Migrant youths make up nearly half of the unemployed youth in France, according to statistics gathered by the Organisation for Economic Co-operation and Development (OECD).
The figures were released at a workshop organised by the OECD and the Association of Economic and Financial Journalists (AJEF) and reveal that 2.85 million individuals aged 15-34 are not in employment, education or training — also known as “NEET” — and that 40 percent of them either were born abroad or were born in France to at least one immigrant parent, Le Figaro reports.
As a result of the statistics, the European Union (EU) has called on France to do more in order to better integrate individuals from migrant backgrounds into the labour market.
In total, the labour pool of French youth is around 15.75 million individuals, leading to a rate of labour inactivity around 18.1 percent.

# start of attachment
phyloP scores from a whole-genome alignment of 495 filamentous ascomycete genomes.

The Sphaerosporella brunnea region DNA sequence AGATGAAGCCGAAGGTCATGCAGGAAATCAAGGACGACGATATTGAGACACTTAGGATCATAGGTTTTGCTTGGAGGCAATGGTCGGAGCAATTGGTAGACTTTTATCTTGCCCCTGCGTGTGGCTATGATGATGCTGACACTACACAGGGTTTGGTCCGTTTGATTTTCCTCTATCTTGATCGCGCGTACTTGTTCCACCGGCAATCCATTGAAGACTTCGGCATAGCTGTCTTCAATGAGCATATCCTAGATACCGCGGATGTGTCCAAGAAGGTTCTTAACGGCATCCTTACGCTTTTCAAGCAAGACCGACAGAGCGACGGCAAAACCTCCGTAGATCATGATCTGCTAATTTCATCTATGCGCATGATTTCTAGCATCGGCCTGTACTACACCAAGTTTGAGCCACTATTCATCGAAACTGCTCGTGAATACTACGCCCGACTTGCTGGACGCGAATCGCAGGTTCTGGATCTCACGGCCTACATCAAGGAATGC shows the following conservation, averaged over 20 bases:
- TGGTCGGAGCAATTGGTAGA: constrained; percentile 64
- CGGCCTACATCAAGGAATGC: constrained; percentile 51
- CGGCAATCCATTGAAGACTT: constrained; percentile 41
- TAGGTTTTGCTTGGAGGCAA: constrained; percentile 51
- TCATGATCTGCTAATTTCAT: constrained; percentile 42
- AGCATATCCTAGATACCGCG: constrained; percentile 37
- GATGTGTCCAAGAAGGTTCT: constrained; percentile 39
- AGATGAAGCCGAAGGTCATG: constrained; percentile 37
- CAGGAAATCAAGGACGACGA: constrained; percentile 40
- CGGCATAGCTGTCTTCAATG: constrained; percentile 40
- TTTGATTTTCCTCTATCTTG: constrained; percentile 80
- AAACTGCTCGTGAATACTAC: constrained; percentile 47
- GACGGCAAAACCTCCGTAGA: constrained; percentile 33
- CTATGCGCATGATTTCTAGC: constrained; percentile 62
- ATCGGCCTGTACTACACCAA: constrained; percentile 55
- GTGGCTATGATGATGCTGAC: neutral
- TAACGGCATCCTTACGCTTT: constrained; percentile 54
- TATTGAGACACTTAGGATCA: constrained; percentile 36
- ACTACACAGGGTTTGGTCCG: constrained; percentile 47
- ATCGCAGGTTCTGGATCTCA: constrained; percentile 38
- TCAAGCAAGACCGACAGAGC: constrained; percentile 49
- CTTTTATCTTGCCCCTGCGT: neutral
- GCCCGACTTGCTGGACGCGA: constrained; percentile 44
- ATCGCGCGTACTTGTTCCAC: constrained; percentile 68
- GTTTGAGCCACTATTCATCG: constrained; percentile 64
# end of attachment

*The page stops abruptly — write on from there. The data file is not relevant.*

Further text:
The OECD also released similar figures for other countries including Switzerland, Germany, and Sweden with averages of the rate of NEET individuals being lower for natives than for those with a migration background.
Unemployment in Sweden, in particular, has shown to be far higher in recent years among migrants than among natives, with a report from last year by the Swedish Public Employment Service revealing that while overall employment had decreased, there remained a large gap between migrants and native Swedes.
In one of Sweden’s most heavily migrant-populated major cities, the southern city of Malmö, the effect has been clear, with the city having nearly double the unemployment rate compared to the Swedish national average.
In Germany, the country’s Federal Employment Agency (BA) reported last year that migrants made up more than half of the recipients of “Hartz IV”, the German welfare benefit. The highest number of migrants on benefits are originally from Syria, with a total of 584,000 Syrians receiving welfare.